Like a guy who pulls the fade, then stops calling altogether, Sandy and I never actually broke up, never had that big fight I felt like she was goading me into. We just…ended.
I never had a bad boyfriend. Honestly, the numbers just aren’t there: If you only ever have had three boyfriends, you won’t find yourself weeping into your ice cream that often. No. 1 only went bad after our four-year relationship ended; he ran up charges on our still-shared credit card with gifts for his new fiancée. No. 2 kept sleeping with me for several months after our breakup, so no complaints there. No. 3 and I got married.
But Sandy broke my lucky streak. After years of being my best friend—the kind of best friend who knew me so well, she set me up with my No. 3—she dumped me.
We met the first week of college, and we bonded quickly over our impossible roommates, with their strawberry wine coolers and Bryan Adams sing-alongs. By October, we knew everything important about each other. She had never seen the ocean or flown in a plane. Her dad had died of cancer the previous year, and she was struggling with the complicated guilt of grieving a difficult man. She called tomato sauce gravy. She made me examine things I had always taken for granted: family harmony, higher education, middle-class stability. Late at night we ordered in eggplant subs, listened to Lou Reed, and made big plans for our future, our arty lives in the city.
One night she came back to the dorm to find me feeling sorry for myself: Everyone was out—even my brother Larry (a senior) had bailed on our plans. Sandy was bursting with news certain to cheer me up: She’d met a guy for me. I wanted a boyfriend, sure (I’d never come close), but repeated readings of Gone With the Wind and my mom’s Regency romances—in which young women eloped to Scotland with the regularity of trains leaving London—left me no idea how to go about it.
She offered to introduce us at the campus cafe, and when I walked in the next day, I spotted her at a table by the window; the guy sitting across from her had a familiar profile. I realized she didn’t know one important thing about me.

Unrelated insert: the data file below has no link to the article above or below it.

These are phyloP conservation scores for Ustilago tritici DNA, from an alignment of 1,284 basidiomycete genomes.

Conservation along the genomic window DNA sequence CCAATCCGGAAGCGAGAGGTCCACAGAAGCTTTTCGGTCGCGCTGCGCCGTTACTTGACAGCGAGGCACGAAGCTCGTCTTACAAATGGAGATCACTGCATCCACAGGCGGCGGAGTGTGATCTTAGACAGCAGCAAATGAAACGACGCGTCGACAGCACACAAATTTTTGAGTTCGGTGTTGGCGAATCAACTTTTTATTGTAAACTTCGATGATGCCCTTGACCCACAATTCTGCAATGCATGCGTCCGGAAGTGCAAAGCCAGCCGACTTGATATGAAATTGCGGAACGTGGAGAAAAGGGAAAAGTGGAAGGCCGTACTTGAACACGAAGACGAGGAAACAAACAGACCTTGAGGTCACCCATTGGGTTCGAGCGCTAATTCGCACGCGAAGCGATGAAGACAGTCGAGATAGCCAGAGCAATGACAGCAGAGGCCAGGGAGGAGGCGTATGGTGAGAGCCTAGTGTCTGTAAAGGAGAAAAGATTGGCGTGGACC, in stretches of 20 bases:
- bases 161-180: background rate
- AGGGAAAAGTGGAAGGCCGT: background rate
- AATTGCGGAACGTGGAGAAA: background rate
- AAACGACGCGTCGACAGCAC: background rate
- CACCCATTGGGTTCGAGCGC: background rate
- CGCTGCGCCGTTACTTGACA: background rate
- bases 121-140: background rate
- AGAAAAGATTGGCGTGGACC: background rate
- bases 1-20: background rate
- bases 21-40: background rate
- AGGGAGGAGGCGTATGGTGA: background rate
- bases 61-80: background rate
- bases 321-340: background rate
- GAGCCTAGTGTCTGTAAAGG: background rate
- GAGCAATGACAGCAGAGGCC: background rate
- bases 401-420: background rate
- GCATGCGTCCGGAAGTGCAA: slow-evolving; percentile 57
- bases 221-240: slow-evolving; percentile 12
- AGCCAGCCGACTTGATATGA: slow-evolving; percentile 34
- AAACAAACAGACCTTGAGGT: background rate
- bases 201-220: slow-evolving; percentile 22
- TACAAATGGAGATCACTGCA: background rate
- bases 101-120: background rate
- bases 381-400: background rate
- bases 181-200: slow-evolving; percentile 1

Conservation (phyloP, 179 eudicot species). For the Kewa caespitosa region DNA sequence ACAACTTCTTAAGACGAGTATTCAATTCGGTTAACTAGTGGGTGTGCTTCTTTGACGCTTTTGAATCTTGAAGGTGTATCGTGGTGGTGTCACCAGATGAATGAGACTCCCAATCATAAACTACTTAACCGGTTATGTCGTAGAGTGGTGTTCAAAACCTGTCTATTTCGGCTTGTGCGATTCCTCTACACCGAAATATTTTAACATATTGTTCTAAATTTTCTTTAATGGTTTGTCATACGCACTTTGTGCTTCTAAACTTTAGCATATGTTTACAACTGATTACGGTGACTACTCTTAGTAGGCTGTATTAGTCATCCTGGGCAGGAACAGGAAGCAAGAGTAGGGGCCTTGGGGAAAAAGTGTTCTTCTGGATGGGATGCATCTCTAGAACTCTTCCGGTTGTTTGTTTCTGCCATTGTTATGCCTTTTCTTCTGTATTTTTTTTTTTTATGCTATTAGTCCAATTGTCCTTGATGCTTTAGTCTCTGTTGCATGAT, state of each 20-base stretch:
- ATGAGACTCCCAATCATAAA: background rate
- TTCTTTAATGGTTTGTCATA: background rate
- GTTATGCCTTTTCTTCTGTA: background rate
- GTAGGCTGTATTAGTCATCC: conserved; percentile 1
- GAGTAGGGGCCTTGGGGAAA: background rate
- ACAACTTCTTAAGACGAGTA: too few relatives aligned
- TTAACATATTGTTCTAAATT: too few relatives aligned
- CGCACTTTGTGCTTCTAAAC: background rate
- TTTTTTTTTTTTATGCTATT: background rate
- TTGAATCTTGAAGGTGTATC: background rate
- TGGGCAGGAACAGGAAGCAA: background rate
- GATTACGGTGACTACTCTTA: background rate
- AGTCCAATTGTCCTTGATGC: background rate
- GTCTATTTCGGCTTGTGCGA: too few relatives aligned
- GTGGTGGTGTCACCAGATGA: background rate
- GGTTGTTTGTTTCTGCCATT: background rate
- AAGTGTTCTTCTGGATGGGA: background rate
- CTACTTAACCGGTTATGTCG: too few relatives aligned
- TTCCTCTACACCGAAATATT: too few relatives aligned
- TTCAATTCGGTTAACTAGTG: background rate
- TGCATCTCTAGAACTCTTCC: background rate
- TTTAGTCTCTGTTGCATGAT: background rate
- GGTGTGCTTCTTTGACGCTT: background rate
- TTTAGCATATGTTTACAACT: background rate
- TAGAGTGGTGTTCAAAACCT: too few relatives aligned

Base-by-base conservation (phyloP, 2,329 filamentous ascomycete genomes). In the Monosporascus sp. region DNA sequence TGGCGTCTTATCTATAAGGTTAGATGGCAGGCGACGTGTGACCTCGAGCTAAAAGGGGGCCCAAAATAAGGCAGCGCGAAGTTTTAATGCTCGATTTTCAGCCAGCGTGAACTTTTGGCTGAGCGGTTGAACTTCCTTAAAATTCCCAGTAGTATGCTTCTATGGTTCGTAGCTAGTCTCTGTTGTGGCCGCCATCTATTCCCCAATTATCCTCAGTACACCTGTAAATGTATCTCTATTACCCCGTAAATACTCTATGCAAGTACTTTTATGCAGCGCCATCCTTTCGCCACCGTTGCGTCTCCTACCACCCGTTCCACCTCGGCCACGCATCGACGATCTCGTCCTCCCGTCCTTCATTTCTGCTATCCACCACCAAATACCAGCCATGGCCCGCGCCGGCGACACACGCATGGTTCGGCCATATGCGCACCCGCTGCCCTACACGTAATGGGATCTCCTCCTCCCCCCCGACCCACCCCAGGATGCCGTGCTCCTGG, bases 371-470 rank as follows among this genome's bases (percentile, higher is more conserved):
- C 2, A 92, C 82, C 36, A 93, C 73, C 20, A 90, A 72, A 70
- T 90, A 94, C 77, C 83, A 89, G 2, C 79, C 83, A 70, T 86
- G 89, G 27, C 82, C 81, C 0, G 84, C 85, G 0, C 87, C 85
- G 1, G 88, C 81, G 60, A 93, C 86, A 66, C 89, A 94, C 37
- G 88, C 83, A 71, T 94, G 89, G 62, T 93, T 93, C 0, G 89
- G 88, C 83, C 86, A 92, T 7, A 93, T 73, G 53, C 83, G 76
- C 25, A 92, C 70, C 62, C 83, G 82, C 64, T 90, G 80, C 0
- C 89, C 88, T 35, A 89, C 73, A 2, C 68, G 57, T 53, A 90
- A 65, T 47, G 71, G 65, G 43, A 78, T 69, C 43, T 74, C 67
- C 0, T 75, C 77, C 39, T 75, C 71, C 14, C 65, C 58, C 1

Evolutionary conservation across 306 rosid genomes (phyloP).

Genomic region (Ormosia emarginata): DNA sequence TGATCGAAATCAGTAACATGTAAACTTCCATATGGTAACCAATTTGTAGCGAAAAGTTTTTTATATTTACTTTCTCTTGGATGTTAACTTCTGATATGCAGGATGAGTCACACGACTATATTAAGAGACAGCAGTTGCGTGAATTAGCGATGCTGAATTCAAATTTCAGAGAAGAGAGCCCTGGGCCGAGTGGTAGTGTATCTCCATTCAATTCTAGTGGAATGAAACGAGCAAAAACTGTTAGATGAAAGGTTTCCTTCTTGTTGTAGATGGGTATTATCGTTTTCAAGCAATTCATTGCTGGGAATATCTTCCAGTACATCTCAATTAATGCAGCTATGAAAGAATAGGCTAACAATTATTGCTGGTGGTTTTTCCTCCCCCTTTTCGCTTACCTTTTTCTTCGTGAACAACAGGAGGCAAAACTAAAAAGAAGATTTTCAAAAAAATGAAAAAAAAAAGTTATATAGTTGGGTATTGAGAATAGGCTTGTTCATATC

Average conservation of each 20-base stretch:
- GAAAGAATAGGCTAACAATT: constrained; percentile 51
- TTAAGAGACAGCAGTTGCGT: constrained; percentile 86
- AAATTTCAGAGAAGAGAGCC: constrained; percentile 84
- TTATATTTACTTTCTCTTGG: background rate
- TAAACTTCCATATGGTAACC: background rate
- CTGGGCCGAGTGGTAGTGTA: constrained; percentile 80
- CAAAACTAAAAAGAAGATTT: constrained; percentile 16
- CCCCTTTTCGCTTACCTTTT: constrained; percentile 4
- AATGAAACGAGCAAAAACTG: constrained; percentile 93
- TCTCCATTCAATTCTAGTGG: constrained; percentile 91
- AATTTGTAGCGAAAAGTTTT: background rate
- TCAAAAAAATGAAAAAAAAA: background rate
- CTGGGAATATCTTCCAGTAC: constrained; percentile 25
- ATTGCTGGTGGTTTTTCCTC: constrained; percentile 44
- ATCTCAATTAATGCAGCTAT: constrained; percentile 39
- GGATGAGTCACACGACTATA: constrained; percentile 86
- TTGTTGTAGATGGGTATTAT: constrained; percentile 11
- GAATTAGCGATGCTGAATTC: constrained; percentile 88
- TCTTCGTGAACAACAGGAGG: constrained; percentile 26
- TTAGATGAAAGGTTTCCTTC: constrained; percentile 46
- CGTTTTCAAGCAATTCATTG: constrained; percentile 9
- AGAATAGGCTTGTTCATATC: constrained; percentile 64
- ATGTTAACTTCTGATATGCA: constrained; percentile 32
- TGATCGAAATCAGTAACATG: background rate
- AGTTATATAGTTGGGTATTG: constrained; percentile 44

“Caroline!” she smiled as I approached. “Meet Larry!”
It was almost perfect: We shared a common background, similar values. If only we didn’t share parents.
Over the next 10 years, Sandy’s and my friendship extended past college and into grad school, moved across country, and outlasted her many boyfriends. We joked about her incestuous fix-up and she never tried again. But after No. 2 and I finally called it quits, she announced she’d met someone for me at a party
“You know my brother is married, right?”
“Funny. He’s cute and plays poker and Scrabble with a guy I know.”
On our first date, we hiked across Mount Tamalpais, and within a month we were a solid couple and soon living together, just blocks from Sandy. At our wedding, Sandy did my makeup, calmed my nerves, and made sure I ate. But then at the reception, in a hint of the fissure to come, she made an odd toast in which she suggested that I “had” to get married because I was pregnant. I chalked it up to champagne and nerves.
It’s hard to describe the ups and downs of the next seven years because her slights were, well, so slight. Just a hundred little paper cuts. She obsessed over the perfect wedding present, asking my opinion about dozens of ideas. She finally settled on an ice cream maker and an armful of white lilies, left on the doorstep—no note. She started canceling plans, with cracks about how I’d surely prefer to stay home with my husband, savoring the word like a sour candy.
She pampered me through my first pregnancy, but when I hosted a baby shower for a mutual friend, Sandy wouldn’t commit to attending—then called, repeatedly, during the event to agonize over whether she should come. She rolled out a carpet of movie dates, restaurant reservations, weekend plans, and then whipped each one out from under me. “She’s a bad boyfriend,” No. 3 consoled, rubbing my back as I cried. “It’s OK. You just never had one before.”
I know what you’re thinking: Consider her perspective, seeing me marry and start a family while she watched from the sidelines, single and childfree. I listened hard but never heard a hint of envy when she mocked my choices. She dated and traveled and built her career. She talked about having a baby, but didn’t. Meanwhile, cozy warm in my husband-and-kids-centered life, I envied her cool, gallery-opening, late-night-dancing, Sunday-
But she did it less and less. Like a guy who pulls the fade, then stops calling altogether, Sandy and I never actually broke up, never had that big fight I felt like she was goading me into. We just…ended.
I still think of her often, and every time I eat an eggplant sub. I miss my friend. But at least I’ve got my husband.
Caroline Grant is the associate director of the Sustainable Arts Foundation and co-editor of two anthologies.
This originally appeared on Ozy.com. Republished here with permission.